Even as two new papers from public health experts give the Seattle area good marks for the speedy enactment of mandatory social distancing, strong "stay at home" compliance, and good preliminary results when it comes to slowing the spread of COVID-19, local health leaders believe it would be foolish to end this region's lockdowns any time soon.
Jeff Duchin, the Health Officer for King County, said today that there's "no way" the Seattle area is ready to begin lifting mandatory social distancing measures. They'll need to stay in place "for at least a month," Duchin said on a conference call with reporters, suggesting the measures could extend well beyond the current May 4 end to Governor Jay Inslee's "Stay Home, Stay Healthy" order.
At the same time, Duchin said he found a new report on COVID-19 transmission in the Seattle area to be "very encouraging."
The latest paper from the Bellevue-based Institute for Disease Modeling has once again combined public data on local coronavirus test results with "mobility data" from Facebook's Data for Good project to estimate the rate at which the novel coronavirus may be spreading in this area.
The latest findings indicate that due to widespread compliance with local social distancing rules, the virus may be jumping to less than one new person for every person who's already infected. A virus reproduction number of less than one is "really what’s needed to stop the transmission of the virus," Duchin said.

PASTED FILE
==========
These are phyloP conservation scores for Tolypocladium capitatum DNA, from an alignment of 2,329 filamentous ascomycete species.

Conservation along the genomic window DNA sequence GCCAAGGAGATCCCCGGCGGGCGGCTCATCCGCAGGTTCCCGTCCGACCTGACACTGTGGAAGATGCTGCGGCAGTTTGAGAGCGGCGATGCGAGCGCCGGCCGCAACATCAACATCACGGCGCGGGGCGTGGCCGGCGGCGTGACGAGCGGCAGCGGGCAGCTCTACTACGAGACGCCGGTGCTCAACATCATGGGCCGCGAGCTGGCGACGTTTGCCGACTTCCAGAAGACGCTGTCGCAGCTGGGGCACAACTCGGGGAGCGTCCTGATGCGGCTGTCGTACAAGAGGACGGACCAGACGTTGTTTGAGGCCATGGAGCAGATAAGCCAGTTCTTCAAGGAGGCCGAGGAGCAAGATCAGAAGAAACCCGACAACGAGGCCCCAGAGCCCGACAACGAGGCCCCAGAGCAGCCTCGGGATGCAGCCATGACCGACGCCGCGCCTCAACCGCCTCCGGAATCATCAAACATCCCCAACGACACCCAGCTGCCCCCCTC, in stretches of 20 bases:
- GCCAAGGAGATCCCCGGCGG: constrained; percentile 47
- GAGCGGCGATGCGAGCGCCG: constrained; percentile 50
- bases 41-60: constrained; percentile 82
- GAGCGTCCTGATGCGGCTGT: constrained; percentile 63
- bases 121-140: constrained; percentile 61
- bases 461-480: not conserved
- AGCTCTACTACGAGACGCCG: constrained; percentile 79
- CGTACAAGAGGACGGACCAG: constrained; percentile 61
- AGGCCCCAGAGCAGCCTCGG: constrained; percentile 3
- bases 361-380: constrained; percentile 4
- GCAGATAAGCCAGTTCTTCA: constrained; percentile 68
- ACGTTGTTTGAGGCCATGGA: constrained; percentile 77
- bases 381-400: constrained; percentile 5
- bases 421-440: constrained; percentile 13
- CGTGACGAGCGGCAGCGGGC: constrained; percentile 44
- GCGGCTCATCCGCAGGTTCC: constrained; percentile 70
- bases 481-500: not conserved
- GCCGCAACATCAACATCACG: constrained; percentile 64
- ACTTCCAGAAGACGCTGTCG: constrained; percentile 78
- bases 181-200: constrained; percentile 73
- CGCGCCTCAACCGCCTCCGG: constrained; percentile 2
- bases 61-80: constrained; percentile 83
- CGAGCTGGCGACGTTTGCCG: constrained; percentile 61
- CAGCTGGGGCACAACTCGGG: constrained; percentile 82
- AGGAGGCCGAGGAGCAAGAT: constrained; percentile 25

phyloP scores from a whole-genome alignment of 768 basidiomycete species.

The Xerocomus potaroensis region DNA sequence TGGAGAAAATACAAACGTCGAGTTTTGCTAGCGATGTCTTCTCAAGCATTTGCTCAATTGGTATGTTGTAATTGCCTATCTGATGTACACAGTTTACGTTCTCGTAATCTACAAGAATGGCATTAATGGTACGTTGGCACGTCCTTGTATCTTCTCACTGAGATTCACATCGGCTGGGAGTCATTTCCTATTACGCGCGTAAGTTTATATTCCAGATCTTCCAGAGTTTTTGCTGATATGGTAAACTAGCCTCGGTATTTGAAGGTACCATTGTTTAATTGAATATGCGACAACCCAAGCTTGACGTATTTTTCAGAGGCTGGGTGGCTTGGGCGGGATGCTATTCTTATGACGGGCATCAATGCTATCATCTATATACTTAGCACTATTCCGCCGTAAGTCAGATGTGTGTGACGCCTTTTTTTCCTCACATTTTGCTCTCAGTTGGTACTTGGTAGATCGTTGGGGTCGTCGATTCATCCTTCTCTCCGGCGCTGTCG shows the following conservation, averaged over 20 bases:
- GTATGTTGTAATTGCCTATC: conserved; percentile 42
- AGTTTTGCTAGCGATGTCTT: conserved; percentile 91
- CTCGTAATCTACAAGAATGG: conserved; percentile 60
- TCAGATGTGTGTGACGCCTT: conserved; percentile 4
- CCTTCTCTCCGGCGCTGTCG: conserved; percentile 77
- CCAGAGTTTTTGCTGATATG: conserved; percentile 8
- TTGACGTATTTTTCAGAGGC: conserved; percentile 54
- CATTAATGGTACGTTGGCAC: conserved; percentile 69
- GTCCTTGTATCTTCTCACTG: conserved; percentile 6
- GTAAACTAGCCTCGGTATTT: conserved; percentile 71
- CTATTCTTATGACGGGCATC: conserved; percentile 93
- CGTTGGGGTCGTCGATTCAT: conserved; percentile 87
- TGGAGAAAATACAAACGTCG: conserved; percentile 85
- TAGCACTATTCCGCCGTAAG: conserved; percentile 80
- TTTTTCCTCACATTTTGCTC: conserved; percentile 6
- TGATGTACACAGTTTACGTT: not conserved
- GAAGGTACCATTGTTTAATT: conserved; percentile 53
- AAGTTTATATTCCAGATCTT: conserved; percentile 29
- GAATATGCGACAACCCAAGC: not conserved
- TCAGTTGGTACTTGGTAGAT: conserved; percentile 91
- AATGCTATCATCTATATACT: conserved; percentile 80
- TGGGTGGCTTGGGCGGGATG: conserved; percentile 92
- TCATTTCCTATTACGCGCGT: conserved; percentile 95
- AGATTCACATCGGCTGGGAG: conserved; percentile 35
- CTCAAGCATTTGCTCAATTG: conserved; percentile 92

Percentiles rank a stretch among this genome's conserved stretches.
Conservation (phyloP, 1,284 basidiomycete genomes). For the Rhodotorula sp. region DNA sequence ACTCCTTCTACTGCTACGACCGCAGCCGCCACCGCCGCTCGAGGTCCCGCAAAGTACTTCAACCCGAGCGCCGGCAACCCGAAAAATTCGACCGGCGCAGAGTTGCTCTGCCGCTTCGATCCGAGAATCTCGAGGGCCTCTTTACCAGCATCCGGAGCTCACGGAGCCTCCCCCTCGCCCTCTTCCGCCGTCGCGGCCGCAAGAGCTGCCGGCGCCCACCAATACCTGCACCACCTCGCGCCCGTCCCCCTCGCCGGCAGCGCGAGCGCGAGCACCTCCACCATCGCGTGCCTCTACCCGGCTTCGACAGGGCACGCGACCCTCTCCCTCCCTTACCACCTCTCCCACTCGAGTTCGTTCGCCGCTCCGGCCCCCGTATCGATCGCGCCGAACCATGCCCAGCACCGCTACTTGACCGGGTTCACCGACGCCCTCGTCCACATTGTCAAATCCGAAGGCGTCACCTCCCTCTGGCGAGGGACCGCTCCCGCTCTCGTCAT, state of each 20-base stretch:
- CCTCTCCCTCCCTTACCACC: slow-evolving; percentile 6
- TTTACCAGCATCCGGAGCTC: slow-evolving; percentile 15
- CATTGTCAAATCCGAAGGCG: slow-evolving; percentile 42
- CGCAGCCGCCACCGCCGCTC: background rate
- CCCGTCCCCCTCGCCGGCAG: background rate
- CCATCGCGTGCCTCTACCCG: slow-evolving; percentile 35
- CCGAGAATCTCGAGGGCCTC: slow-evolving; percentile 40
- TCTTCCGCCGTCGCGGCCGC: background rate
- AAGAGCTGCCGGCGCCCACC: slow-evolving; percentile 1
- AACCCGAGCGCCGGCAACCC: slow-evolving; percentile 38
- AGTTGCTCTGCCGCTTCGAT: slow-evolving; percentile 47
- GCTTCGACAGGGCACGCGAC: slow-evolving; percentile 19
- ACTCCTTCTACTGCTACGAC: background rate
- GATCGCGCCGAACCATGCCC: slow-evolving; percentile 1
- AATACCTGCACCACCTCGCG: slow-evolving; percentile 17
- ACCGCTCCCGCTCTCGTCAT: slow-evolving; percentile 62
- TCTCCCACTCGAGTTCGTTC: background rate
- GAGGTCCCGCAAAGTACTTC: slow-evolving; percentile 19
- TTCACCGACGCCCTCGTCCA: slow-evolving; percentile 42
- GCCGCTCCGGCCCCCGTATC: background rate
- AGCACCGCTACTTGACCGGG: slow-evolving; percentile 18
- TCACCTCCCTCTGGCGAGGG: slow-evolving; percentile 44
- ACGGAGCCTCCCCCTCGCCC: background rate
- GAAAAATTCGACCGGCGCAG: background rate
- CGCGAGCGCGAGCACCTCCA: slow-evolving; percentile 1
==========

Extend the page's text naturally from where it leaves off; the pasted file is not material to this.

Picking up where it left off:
A recent report from the CDC also flagged Seattle's mitigation efforts as exemplary, but Duchin noted the current daily case tallies are more stable than declining. He also said there's still not enough testing going on in the local community for him to be confident in the results the Institute for Disease Modeling arrived at after plugging current testing data into its mathematical model.
Duchin asked for the community's continued patience going forward, and said that before changes to social distancing can be seriously considered there should be much more widespread testing and hundreds of new people hired statewide to help local health departments do contact tracing for new cases as they emerge. "Clearly there is a funding challenge" when it comes to the second need, he said.
Without clearly declining transmission rates, massive increases in testing, and the ability to quickly trace and contain any new infections, Duchin and other regional health leaders on the call predicted that any end to social distancing in the near term would lead to a quick resurgence in local COVID-19 cases.